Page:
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I would like to know the meaning of this proverb: "Optimist: A person who travels on...

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dody91 | Student, Grade 11 | (Level 1) Honors

Posted July 2, 2011 at 3:58 PM via web

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I would like to know the meaning of this proverb: "Optimist: A person who travels on nothing from nowhere to happiness."

I would like to know the meaning of this proverb (optimist:person who travels on nothing from nowhere to happiness)

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stolperia | (Level 1) Educator Emeritus

Posted July 3, 2011 at 6:31 AM (Answer #2)

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If a person starts out at "nowhere," most people would say that this person is starting from an undesirable location that possibly is not only lacking in immediate appeal but that is also isolated from any place that might be more appealing. Traveling on "nothing" suggests that getting away from "nowhere" involves lots of hard work, unaided by anything that makes travel easier - no car, no paved road, no map, no GPS, nothing. To be able to start from a place that is completely lacking any redeeming features, which would cause many people to feel rather hopeless and helpless, and to survive all the hardships involved in getting out of that emptiness to a place of "happiness" - that is truly an example of an "optimist" - "one who usually expects a favorable outcome." A person willing to undertake that kind of commitment under those circumstances must be hoping for a positive result.

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alexb2 | eNotes Employee

Posted July 5, 2011 at 9:08 AM (Answer #3)

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I believe the meaning is that an optimist is someone who doesn't need a specific reason, cause, or goal to be happy. Being happy is the goal, and is ultimately more important than anything else. Hence, place (nowhere) and objects (nothing) are irrelevant to the final destination which is a happy one.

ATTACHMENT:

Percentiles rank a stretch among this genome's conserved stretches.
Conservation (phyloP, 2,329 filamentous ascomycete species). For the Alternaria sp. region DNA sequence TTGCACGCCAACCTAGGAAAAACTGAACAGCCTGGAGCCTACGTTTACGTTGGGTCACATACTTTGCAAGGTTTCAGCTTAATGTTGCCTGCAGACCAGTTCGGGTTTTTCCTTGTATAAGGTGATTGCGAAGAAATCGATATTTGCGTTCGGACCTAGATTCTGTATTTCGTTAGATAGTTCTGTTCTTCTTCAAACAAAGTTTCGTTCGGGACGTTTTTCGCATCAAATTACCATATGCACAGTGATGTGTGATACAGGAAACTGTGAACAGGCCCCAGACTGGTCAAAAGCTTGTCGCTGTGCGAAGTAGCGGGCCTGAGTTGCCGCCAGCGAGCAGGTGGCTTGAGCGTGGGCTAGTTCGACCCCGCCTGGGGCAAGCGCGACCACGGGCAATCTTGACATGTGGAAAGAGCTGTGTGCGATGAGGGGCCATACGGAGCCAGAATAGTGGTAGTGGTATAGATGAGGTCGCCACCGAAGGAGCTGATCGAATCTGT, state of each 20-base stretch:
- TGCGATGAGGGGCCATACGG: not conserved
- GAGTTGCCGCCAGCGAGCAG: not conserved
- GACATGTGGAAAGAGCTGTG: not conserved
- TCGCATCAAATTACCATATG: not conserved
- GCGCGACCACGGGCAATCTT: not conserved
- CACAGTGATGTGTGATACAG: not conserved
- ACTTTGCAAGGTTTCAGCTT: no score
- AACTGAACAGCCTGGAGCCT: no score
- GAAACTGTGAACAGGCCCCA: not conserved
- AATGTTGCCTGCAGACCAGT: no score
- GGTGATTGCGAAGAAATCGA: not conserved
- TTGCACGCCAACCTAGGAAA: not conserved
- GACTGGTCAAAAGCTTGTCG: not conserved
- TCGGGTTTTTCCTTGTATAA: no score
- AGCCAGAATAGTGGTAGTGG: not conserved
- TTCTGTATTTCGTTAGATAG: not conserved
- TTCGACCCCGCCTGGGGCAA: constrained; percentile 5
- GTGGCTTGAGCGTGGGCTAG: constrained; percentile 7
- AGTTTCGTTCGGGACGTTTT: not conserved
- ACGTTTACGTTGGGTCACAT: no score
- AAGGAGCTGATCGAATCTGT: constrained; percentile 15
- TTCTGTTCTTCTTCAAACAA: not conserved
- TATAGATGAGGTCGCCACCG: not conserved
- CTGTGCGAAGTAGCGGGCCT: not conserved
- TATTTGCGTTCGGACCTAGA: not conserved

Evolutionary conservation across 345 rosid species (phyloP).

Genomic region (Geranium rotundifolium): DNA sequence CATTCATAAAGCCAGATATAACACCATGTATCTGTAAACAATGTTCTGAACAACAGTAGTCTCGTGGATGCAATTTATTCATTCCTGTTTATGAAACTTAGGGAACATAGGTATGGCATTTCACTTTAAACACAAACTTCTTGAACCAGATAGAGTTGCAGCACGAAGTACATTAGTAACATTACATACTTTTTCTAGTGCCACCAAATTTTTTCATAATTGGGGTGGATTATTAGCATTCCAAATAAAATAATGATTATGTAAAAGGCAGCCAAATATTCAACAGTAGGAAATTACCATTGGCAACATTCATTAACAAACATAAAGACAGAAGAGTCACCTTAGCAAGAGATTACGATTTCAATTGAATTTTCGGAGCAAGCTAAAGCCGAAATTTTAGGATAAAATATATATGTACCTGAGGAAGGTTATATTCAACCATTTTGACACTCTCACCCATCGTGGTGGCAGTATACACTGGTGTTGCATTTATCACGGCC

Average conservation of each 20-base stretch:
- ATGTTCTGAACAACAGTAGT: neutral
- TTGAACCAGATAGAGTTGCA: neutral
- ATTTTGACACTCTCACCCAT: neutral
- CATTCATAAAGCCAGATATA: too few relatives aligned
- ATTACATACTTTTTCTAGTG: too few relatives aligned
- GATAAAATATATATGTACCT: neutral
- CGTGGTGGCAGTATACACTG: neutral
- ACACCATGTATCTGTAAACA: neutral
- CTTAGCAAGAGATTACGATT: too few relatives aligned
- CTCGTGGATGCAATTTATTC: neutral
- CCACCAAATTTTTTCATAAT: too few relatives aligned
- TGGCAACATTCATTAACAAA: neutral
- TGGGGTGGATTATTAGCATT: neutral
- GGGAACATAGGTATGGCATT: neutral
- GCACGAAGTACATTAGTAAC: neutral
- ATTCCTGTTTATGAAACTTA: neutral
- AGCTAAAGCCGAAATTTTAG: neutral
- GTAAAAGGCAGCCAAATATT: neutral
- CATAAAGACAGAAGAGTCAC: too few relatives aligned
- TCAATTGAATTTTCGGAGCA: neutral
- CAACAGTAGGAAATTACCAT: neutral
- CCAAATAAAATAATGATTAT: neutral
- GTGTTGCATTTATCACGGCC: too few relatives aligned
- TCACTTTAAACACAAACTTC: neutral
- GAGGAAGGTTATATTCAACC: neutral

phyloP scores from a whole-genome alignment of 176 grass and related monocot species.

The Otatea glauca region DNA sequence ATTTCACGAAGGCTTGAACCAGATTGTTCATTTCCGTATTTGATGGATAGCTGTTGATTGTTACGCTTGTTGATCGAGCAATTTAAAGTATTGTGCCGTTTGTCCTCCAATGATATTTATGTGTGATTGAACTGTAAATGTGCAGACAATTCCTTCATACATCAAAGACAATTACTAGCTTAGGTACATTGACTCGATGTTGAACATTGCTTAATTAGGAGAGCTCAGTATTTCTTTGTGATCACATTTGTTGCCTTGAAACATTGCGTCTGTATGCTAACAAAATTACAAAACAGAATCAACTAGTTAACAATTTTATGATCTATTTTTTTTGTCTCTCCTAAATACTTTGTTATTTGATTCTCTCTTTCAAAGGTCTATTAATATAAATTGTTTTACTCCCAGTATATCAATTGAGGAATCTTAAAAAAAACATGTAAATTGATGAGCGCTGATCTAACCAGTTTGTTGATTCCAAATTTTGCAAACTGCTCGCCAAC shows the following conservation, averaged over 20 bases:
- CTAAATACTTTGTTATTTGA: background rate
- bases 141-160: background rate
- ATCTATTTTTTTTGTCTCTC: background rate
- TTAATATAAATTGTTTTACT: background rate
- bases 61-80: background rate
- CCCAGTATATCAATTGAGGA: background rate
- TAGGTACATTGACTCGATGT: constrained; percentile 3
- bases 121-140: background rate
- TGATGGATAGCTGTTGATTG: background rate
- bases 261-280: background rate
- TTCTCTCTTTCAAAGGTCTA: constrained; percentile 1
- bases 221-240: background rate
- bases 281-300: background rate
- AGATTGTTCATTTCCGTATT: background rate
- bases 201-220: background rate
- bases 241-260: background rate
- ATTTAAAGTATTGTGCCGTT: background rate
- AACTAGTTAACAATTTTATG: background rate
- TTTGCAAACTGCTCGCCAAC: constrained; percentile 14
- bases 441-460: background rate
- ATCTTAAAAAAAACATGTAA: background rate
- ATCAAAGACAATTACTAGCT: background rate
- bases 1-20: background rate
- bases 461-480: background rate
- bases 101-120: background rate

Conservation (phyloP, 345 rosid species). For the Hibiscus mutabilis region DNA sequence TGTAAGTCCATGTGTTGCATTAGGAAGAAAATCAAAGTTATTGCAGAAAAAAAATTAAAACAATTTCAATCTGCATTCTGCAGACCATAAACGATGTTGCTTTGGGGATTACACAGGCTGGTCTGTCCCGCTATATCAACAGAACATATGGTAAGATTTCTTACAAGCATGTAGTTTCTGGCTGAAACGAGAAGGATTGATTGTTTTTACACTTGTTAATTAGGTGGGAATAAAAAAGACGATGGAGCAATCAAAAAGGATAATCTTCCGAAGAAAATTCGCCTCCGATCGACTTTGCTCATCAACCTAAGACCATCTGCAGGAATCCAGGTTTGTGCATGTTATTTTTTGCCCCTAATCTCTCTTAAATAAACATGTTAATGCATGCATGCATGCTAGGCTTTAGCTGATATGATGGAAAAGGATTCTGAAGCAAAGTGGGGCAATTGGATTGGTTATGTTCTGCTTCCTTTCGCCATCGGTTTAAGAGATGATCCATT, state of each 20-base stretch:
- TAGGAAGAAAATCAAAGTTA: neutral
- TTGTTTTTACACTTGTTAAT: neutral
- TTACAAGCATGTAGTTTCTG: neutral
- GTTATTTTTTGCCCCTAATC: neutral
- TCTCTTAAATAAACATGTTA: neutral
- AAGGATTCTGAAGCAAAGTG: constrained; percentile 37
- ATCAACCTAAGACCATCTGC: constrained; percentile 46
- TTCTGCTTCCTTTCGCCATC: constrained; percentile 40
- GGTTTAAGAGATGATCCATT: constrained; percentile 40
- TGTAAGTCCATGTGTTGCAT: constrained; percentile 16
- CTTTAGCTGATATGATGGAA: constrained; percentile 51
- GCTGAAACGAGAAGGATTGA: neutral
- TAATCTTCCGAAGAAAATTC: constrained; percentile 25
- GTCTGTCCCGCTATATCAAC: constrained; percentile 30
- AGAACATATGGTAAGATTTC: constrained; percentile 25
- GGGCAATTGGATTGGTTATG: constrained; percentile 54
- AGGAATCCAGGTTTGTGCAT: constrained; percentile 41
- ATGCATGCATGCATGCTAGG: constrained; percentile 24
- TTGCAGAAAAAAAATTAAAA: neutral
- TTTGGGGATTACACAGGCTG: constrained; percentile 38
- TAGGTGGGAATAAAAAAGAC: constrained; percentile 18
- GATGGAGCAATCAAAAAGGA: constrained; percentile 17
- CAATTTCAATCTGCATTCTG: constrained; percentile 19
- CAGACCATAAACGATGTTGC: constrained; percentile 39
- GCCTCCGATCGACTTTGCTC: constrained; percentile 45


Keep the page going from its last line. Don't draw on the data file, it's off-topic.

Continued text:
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litteacher8 | Middle School Teacher | (Level 1) Distinguished Educator

Posted August 31, 2011 at 12:27 PM (Answer #4)

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If you travel on nothing, you don't need help. No cars or trains or planes! If you're going to nowhere, you don't care where you go. You're sure wherever you end up with be good. Metaphorically, I think this means that the optimist does not need anyone or anything to be happy.
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mwestwood | College Teacher | (Level 3) Distinguished Educator

Posted August 31, 2011 at 1:03 PM (Answer #5)

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I'm afraid Voltaire would disagree with this quote.  In his Candide, he portrays the optimist Pangloss as the consummate idiot.  Satirically, he may agree that the optimist travels on nothing,-- nothing in his head---to nowhere with happiness.  As Henry Kissinger said of Former President Jimmy Carter, "If you don't know where you are going, any road will take you there."  The optimist wears tinted glasses; he cannot see reality.  If this myopia leads to happiness, then, as Voltaire contends, there are indeed many roving idiots.  At the very least, they are not realistic.

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Michelle Ossa | College Teacher | (Level 3) Educator Emeritus

Posted September 1, 2011 at 3:11 AM (Answer #6)

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If you are walking on nothing and go from nowhere to happiness basically means that you have an inner ability to go from darkness into the light without any problem with the transition.  This being said, it implies that perhaps you do not tend to stop and look around to realize that something is wrong. Instead, you immediately find what is right and bright about things. A typical person would go through a period of grief, loss, or mourning when things go wrong, and then fight hard until they find happiness again. Some people may not have to do as much. They wait for the best to happen, without flinching. That, eventually, is the healthier way to live.

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